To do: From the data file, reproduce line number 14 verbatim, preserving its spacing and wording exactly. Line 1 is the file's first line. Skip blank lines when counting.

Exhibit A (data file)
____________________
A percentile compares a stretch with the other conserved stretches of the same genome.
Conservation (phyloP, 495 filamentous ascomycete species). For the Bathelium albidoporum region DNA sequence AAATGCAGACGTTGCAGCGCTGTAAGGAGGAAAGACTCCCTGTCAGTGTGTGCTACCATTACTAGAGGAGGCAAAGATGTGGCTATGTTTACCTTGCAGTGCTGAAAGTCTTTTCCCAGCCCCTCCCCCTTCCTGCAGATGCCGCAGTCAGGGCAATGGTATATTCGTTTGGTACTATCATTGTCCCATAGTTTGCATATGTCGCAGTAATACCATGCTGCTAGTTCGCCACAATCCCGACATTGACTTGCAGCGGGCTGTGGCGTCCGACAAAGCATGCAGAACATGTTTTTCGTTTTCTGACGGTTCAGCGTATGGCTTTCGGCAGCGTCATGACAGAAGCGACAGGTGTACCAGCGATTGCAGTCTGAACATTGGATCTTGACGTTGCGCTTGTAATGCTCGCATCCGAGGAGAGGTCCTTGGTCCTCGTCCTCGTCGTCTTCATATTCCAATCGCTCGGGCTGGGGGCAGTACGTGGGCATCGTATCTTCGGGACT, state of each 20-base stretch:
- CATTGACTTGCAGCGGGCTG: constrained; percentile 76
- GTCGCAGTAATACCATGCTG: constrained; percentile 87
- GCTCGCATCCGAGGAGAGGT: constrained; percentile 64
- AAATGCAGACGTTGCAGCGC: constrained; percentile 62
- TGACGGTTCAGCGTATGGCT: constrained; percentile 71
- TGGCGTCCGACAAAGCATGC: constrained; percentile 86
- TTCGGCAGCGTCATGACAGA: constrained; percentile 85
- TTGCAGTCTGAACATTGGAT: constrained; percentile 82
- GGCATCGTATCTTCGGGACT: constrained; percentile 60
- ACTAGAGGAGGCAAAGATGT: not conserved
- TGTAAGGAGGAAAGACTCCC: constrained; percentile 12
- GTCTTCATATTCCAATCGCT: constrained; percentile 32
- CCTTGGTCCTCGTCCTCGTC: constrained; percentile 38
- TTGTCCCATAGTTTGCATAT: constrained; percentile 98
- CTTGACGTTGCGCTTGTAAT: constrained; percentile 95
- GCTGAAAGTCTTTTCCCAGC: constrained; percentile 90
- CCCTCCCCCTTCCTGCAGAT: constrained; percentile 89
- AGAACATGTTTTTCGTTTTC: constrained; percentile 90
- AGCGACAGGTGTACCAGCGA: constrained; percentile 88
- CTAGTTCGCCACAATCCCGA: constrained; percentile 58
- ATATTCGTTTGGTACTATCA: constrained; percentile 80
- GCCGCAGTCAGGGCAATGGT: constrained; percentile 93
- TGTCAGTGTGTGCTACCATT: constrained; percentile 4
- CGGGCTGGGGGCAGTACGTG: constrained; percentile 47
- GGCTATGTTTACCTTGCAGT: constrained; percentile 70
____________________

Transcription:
- GTCTTCATATTCCAATCGCT: constrained; percentile 32